high-risk passwords should be in an airgapped database.

low-risk passwords should be installed as shown above in a user-friendly database, syncing all passwords in cloud and avoiding direct master password input at cloud provider.

Enpass is an indian company and my year long experience with Password Manager Pro from ManageEngine, I would not trust the code quality to be top-notch regarding security (issues have been found and I bet there are hundreds more…. Link). But do a quick risk assessment on your setup. Your phone and desktop needs adequate protection. Can’t blame it on Enpass if you have easy access to your phone from evil APT’s. And Enpass might be quality code now…. ;).

Basic Website Security (WordPress + .DK domain)

There is a lot of risks related to a webpage and some of them might be high and others low, but knowing them and addressing them according to your risk acceptance, can be a good idea for both personal and commercial use.

  • Register domain with hidden PII [punktum.dk or hosting provider]
  • Enable MFA via Mit-ID on domain [punktum.dk]
  • Enable MFA at hosting provider admin panel [eg. simply.com]
  • Enforce DMARC, SPF and DKIM on domain to protect email.
  • Enable DNSSEC on domain
  • Disable SSH, etc. if possible or create very long passwords (40+).
  • MFA on CMS login [eg. WordPress site using authy]
  • Remove all plugins not used
  • Remove all themes not used
  • Register WPScan API and scan for known vulnerabilities. [WPScan]
  • Security scan the site on sitecheck.sucuri.net [Sucuri Sitecheck]
  • Install WordFence plugin and register as minimum, the free license [WordFence]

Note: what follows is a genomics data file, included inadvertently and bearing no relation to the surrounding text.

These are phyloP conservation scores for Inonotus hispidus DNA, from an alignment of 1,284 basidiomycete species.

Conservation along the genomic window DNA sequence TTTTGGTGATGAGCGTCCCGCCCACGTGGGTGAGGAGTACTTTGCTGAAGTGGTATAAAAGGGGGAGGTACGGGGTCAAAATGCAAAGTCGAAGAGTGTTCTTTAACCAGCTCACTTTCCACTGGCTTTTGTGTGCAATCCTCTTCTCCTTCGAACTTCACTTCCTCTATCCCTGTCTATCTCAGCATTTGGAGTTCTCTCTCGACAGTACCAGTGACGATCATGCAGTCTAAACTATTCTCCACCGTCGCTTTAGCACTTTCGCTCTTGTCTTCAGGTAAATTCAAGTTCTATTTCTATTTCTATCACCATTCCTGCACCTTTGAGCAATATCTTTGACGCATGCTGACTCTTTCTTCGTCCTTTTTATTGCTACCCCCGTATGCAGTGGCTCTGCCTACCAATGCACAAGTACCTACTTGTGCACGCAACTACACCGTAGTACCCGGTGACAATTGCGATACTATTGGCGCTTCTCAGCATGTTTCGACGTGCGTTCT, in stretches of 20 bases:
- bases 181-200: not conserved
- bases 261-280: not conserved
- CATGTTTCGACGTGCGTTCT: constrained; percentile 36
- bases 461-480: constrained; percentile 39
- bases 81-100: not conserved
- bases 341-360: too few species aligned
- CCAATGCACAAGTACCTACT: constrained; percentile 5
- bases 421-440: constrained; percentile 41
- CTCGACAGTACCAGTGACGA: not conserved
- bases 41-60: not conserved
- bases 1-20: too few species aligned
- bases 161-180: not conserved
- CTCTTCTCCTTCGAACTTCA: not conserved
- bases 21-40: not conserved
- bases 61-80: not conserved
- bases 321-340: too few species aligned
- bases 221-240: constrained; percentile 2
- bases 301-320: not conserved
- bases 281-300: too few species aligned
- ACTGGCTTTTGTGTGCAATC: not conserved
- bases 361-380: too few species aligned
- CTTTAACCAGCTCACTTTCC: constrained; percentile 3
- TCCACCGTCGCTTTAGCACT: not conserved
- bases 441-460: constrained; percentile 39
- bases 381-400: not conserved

• Set WordPress plugins and themes to autoupdate
  • Setup continuous website monitoring on shodan.io [Shodan.io]
  • Create your security.txt file [securitytxt.org]
  • Test website configuration and mail [SikkerPåNettet.dk] (Ignore ridiculous IPv6 errors]

The above are the things I came up with, when registering a new personal domain and website. The more important/commercial the website is, consider DDoS protection, WAF, etc. provided by CloudFlare, Imperva or others.

If selfhosting, Install EDR on the servers use CIS Benchmarks and SELinux, rotate DKIM keys, periodically, etc.)

Enjoy !

Font size in qt applications – QubesOS 4.2

When readjusting everything from font size 12 to 10, one type of applications just ignore this. And that is the Qt applications.

So, when starting KeePassXC, font looked quite large compared to everything else, so I had to readjust in the VM used.

example of how it looks before change:

Starting the program to make the changes:

[user@personal ~]$ qt5c

Change the font to 10 and resize your app.

It looks quite the same, when having the same width, but if you compare the font in the title, you can see the difference.

Steam on QubesOS (Debian 12 Bookworm)

Just wanted to play ThreatGen Red vs Blue and figured I’d update my template, so here goes:

In dom0:

sudo qvm-template install debian-12

In Qube Manager clone the debian-12 to a “debian-12-Steam” template and give it plenty of storage and memory:

Initial memory 4000MB
Max Memory 16000MB
System storage max size: 50GB (depending on what games you play)

Install steam in this qubes following the guide here: /https://itslinuxfoss.com/install-steam-debian-12/

Start steam for the first time in the template to finish the install.

Create AppVM Qube with enough memory and disk also:

Then run steam and the background is completely white and you have to move the mouse up in the left corner of the white area and select settings:

Then move down and select “interface” and deselect everything regarding graphics acceleration:

That’s it. Install ThreatGen :

If you want to install the game in the template, don’t install it here, but there 🙂


Huawei MateView on QubesOS